"John's cat".length

You should use string literals unless you specifically need to use a String object. See String Object for details on String objects.

Using special characters in strings

In addition to ordinary characters, you can also include special characters in strings, as shown in the following example.

"one line \n another line"

The following table lists the special characters that you can use in JavaScript strings.

Table 2.1 JavaScript special characters
\fForm feed
\nNew line
\rCarriage return
\vVertical tab
\'Apostrophe or single quote
\"Double quote
\\Backslash character (\).
\XXXThe character with the Latin-1 encoding specified by up to three octal digits XXX between 0 and 377. For example, \251 is the octal sequence for the copyright symbol.
\xXXThe character with the Latin-1 encoding specified by the two hexadecimal digits XX between 00 and FF. For example, \xA9 is the hexadecimal sequence for the copyright symbol.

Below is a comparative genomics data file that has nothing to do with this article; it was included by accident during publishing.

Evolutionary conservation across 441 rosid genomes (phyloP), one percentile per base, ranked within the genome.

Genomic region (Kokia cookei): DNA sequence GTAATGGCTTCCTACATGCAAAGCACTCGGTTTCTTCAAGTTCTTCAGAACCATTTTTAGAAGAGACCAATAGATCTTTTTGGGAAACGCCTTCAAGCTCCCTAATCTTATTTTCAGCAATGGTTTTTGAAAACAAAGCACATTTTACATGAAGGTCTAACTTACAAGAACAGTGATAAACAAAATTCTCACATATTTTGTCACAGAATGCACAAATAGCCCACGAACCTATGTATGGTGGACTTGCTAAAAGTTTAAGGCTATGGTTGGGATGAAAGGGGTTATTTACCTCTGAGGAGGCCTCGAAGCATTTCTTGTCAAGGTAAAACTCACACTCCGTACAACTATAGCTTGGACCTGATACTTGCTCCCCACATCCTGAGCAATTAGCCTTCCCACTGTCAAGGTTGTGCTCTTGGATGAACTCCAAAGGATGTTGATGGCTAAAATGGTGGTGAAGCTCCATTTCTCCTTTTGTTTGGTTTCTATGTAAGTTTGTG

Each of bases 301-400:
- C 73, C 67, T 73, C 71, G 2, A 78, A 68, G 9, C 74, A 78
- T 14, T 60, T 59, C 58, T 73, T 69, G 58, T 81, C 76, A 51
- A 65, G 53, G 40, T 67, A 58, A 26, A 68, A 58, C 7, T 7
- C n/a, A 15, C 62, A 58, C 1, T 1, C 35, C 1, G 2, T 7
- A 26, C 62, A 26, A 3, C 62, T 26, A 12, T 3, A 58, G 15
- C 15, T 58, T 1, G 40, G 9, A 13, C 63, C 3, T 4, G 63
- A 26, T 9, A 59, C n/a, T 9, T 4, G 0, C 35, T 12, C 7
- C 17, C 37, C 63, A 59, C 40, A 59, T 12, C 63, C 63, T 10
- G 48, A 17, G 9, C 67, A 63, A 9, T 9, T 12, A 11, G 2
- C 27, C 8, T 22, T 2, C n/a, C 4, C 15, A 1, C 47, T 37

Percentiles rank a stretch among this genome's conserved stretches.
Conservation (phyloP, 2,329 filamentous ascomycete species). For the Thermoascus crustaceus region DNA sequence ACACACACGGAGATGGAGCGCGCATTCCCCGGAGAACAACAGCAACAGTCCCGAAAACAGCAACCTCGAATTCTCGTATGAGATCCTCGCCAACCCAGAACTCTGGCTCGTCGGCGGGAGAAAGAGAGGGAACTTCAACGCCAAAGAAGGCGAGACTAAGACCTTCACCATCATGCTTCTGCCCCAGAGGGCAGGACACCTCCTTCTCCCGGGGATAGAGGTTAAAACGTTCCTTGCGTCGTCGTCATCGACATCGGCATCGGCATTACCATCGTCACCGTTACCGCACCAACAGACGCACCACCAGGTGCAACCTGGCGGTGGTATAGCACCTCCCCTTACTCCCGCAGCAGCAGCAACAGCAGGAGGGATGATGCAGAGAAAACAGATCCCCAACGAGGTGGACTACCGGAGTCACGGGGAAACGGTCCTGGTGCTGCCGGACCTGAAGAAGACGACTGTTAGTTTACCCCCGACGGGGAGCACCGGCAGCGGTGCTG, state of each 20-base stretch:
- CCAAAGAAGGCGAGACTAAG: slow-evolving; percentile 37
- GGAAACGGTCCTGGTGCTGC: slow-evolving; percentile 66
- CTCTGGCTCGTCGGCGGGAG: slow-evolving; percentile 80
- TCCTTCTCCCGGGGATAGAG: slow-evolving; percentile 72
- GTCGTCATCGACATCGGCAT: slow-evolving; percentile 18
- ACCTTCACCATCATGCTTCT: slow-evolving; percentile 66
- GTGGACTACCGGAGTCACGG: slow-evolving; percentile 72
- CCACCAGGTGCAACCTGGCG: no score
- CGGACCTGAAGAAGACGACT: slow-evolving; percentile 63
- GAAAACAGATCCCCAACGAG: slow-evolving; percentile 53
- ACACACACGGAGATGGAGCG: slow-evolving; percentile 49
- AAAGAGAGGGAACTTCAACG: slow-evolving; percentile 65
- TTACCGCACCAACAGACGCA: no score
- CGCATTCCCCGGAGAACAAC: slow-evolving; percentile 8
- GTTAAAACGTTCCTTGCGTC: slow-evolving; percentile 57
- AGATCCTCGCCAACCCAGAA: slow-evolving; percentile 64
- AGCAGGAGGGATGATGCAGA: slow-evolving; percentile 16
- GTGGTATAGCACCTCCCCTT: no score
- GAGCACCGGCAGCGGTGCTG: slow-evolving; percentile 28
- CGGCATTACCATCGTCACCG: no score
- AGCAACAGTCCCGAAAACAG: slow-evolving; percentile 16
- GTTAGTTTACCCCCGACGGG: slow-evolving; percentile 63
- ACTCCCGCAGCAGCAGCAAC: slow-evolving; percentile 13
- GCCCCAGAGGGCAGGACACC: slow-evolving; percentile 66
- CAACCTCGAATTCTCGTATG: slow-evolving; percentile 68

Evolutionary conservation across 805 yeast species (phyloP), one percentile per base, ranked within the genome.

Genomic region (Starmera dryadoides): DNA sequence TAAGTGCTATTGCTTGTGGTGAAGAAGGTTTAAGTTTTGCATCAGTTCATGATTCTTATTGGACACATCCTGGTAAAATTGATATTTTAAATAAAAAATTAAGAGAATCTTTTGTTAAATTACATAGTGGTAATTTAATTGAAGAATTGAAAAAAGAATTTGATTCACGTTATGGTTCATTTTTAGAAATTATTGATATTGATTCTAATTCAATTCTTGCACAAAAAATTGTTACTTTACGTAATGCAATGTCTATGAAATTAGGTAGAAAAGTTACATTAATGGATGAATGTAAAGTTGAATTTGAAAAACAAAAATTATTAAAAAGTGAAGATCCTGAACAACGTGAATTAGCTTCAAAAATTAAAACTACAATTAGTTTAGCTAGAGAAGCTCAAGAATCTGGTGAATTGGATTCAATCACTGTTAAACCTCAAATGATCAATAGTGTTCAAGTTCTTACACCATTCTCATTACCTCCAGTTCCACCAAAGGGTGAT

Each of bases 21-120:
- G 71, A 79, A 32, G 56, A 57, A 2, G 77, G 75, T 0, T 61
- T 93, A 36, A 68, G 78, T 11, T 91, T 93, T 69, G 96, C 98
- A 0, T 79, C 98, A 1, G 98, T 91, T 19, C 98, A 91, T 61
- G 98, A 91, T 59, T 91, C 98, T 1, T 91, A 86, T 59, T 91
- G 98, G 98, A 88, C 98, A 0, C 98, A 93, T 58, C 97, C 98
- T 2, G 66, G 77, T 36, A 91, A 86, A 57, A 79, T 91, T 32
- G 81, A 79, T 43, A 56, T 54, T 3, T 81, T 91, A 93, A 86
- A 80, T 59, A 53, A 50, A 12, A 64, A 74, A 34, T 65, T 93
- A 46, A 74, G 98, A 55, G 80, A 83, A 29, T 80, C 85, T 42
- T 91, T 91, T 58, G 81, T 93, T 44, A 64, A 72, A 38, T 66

\uXXXXThe Unicode character specified by the four hexadecimal digits XXXX. For example, \u00A9 is the Unicode sequence for the copyright symbol. See {{anch("Unicode escape sequences")}}.

Escaping characters

For characters not listed in Table 2.1, a preceding backslash is ignored, but this usage is deprecated and should be avoided.

You can insert a quotation mark inside a string by preceding it with a backslash. This is known as escaping the quotation mark.

The result of this would be:

He read "The Cremation of Sam McGee" by R.W. Service.

To include a literal backslash inside a string, you must escape the backslash character. For example, to assign the file path c:\temp to a string, use the following:

var home = "c:\\temp";

You can also escape line breaks by preceding them with backslash. The backslash and line break are both removed from the value of the string.

var str = "this string \
is broken \
across multiple\

Although JavaScript does not have "heredoc" syntax, you can get close by adding a linebreak escape and an escaped linebreak at the end of each line:

var poem = 
"Roses are red,\n\
Violets are blue.\n\
I'm schizophrenic,\n\
And so am I."
Chapters: JavaScript Overview | Values, variables, and literals | Expressions and operators | Statements